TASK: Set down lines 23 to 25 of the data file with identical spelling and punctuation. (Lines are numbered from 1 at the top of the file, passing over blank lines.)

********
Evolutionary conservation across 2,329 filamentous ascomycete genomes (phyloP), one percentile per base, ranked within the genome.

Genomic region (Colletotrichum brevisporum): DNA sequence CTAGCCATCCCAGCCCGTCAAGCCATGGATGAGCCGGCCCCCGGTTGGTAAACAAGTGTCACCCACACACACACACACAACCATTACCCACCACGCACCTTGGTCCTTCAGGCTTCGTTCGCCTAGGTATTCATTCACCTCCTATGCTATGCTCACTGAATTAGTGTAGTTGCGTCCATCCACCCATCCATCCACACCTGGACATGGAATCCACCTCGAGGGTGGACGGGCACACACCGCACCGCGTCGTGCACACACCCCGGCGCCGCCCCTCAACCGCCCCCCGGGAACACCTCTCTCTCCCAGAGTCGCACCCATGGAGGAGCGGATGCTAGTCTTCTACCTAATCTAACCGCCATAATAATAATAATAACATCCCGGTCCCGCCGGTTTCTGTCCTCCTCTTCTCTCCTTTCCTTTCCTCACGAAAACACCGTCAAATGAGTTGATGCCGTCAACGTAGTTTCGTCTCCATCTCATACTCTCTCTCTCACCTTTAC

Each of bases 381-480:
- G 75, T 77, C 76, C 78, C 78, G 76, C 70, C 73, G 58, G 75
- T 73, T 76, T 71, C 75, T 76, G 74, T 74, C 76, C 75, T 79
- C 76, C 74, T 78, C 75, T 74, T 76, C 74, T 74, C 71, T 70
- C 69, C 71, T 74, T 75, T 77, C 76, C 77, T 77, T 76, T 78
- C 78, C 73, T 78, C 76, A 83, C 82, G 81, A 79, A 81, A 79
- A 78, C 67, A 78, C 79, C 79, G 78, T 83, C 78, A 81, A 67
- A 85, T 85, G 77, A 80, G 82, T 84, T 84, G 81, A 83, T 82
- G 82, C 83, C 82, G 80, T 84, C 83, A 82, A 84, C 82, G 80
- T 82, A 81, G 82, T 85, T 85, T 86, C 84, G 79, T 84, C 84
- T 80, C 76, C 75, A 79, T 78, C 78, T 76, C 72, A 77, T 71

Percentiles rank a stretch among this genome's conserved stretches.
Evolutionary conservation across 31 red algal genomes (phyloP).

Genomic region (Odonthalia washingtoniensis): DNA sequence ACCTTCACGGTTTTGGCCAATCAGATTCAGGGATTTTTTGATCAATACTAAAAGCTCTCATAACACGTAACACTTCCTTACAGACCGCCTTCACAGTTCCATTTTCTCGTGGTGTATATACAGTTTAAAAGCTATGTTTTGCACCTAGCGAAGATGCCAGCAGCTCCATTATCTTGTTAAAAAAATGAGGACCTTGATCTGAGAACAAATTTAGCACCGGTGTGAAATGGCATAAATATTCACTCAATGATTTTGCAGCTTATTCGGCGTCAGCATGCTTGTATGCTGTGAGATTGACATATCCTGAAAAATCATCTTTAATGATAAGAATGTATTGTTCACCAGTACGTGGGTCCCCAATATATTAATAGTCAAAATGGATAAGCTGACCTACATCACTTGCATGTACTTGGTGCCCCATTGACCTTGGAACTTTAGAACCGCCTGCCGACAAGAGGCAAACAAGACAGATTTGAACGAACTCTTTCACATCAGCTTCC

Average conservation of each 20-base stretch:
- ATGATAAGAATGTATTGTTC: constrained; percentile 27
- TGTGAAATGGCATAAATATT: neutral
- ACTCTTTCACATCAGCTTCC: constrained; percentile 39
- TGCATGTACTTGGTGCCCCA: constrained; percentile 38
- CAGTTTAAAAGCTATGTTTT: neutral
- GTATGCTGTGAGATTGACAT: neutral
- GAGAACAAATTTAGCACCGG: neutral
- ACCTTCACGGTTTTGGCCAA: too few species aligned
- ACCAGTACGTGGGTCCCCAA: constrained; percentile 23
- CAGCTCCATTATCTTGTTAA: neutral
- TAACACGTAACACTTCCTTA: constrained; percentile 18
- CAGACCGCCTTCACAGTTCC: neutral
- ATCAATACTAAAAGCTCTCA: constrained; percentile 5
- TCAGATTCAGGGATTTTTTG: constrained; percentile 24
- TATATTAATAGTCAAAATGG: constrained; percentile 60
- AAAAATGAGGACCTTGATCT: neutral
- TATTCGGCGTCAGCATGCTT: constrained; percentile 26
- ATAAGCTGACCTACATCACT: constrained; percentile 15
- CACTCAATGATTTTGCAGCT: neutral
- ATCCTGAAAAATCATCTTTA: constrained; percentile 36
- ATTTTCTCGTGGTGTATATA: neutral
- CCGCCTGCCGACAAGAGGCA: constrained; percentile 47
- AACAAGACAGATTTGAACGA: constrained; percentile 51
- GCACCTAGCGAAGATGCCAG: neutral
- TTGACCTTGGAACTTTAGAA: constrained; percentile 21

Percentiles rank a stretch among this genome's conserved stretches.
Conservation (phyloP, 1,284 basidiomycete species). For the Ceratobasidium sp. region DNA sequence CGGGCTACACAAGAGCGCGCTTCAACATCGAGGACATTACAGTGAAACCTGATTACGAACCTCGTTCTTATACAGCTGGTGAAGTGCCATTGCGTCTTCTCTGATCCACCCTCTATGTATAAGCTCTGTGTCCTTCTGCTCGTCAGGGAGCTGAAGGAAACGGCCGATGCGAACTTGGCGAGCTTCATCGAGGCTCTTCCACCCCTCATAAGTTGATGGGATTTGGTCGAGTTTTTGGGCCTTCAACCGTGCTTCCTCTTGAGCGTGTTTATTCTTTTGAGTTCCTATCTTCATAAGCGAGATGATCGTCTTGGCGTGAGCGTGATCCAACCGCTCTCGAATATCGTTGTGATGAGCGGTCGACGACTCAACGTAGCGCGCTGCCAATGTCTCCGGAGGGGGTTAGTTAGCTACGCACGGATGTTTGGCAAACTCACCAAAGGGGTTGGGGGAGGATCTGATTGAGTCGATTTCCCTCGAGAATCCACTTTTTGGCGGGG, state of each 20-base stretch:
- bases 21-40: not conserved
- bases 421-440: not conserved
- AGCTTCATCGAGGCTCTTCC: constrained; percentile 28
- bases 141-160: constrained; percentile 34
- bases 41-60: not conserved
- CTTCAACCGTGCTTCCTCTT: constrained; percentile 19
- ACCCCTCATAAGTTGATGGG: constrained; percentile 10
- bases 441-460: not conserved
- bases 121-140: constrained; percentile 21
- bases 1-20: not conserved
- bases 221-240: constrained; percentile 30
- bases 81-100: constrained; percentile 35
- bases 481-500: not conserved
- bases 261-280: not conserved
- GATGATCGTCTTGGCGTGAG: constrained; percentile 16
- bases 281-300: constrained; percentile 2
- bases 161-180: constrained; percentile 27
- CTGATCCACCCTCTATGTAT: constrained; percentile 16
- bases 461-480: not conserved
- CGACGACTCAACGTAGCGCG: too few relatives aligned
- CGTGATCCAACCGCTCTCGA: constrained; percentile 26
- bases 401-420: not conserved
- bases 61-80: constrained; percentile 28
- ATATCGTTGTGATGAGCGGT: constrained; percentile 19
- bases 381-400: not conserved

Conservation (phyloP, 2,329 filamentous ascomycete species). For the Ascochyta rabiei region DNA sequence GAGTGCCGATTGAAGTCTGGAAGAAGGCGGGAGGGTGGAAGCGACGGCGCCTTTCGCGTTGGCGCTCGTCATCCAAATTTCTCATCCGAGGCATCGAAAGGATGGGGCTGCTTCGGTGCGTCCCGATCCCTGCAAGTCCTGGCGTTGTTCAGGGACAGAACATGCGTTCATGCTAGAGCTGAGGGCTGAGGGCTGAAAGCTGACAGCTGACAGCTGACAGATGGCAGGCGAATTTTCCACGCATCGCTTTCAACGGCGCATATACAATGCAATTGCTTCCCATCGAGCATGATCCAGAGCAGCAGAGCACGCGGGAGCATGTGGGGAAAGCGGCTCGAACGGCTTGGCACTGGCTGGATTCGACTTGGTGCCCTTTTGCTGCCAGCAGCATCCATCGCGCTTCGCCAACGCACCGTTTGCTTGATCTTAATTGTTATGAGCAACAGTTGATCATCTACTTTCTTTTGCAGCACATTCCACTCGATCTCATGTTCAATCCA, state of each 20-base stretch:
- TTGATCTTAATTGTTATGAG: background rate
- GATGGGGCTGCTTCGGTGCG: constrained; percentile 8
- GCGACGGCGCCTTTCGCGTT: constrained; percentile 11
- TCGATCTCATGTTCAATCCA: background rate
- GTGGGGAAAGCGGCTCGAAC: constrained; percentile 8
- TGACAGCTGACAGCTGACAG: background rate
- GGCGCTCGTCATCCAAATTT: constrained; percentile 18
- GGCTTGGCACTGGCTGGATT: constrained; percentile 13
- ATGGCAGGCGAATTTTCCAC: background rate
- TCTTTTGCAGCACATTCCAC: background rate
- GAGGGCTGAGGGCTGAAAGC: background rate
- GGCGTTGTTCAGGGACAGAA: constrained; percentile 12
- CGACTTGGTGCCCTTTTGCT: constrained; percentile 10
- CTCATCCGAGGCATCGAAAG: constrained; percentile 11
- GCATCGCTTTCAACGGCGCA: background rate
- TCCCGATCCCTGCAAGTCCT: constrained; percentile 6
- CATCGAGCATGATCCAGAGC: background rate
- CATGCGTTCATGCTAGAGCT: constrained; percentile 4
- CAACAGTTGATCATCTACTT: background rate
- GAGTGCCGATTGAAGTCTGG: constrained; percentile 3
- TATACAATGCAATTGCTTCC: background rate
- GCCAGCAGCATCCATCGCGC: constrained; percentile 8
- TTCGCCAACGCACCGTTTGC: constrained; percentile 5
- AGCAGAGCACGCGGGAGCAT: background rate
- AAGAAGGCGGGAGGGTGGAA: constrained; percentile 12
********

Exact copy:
- GTATGCTGTGAGATTGACAT: neutral
- GAGAACAAATTTAGCACCGG: neutral
- ACCTTCACGGTTTTGGCCAA: too few species aligned